World Vital Records is getting some bad publicity about comment spam. According to a BYU Student, it's not World Vital Records fault.

Check out the full article at Family History.

December 11, 2006

Journal Ideas

Scrapbooking has never been something I wanted/liked to do. My mom's idea of a scrapbook for me was putting all my pictures from childhood into an album. That's it, no fancy stickers or paper...just the pictures. I tend to have the same theory. But after finding a blog about scrapbooking I've realized that part of scrapbooking is writing down memories next to the pictures, which is somewhat like keeping a journal, which I think is very important. Tasra Dawson has a good post about writing down memories. It's called Moments Worth Saving and she shares some pictures of her 2 children and the importance of writing down what was happening when the picture was taken.

I have 2 kids myself and really liked her idea of keeping a journal for each of them and writing down cute/funny stories when they happen. Ever since I had kids I haven't been very good about keeping a journal, so here are Tasra's 3 easy solutions:

1. Buy a small calendar: make sure it has a bit of room on each date for you to take some notes. Even if it's just bullet points or short sentences, it will help jog your memory years later when you can expand on it.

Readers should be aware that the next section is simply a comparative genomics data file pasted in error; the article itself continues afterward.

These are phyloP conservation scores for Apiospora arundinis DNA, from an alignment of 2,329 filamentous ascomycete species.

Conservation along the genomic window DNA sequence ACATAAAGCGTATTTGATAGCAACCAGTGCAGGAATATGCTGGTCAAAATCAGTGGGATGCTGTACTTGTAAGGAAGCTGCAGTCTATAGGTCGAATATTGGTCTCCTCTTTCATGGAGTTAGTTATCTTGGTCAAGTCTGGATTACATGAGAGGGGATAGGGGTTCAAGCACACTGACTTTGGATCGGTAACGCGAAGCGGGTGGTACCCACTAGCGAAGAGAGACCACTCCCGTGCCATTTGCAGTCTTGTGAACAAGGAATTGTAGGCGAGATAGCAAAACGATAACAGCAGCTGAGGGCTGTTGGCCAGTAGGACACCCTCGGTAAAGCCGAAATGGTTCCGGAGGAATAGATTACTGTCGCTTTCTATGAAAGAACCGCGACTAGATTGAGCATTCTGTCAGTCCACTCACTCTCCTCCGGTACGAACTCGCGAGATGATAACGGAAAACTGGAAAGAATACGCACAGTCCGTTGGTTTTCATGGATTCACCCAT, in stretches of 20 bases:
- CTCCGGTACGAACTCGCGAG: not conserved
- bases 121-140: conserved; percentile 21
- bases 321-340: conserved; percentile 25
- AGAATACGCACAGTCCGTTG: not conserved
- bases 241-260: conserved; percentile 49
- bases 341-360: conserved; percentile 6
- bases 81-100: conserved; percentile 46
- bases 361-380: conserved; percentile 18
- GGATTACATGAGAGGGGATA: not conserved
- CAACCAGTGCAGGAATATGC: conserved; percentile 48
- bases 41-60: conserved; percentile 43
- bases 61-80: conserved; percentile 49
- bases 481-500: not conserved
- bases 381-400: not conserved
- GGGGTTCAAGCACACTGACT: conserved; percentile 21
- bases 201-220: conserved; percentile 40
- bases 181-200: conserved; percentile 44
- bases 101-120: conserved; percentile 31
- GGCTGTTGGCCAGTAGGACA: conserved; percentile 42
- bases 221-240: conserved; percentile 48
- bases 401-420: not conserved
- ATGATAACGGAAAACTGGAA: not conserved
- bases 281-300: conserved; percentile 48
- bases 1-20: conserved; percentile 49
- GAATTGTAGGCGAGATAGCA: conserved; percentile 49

2. Get a voice recorder (tape or digital): you may already have one. If not, they are relatively inexpensive these days. Get one, set it by your nightstand and pick it up and talk for a few minutes every evening as you review your day. When you finish a tape, label it and store it somewhere safe. If you have some free time, transcribe it.
3. Use a journal: a plain Jane, ordinary journal will do just fine. Chances are you already have one sitting on a shelf somewhere. If not, pick one up and limit yourself to one page a day. This will make it doable and something you look forward to, rather than fear.

She also has some good ideas of how to make a cheap notebook look like a fun, cute journal. And for those who do like scrapbooking, Tasra has just released a new book called Real Women Scrap.

December 5, 2006

Nintendo Family Tree

It seems like genealogy pops up everywhere. Two weeks ago I wrote about Barbie's family, now there's a family tree shirt available for Nintendo lovers. I remember the first NES very well, but I haven't played any of the newer ones.


nintendotree.jpg

December 4, 2006

Detective Megan Smolenyak

This is a very generous offer from well-known genealogist, Megan Smolenyak Smolenyak.

I'd like to invite you to submit your unsolved mysteries for possible resolution. I can't do 'em all, of course, but it only takes a minute or two to submit and you just might get that stubborn brick wall knocked down! Here's where to submit:

Orphan Heirlooms

Lost Loved Ones

Brick Wall/Mystery

DNA Stories

I have an adopted (or perhaps taken w/o adoption?) great-grandpa who has caused trouble for my mother and I. I think I will gather my information and try and stump Megan, or gratefully use her expertise :)

December 1, 2006

Ensign & New Era Family History Articles

As some of you may have noticed, on the last day of each month I post an LDS quote on Family History. For those of you who would like to find more of these, my main resource is this webpage:

Family History - Genealogy Articles: Ensign and New Era

The page is updated fairly often, at least monthly, since the November articles are up. I found it months ago and it continues to be updated.

Contact info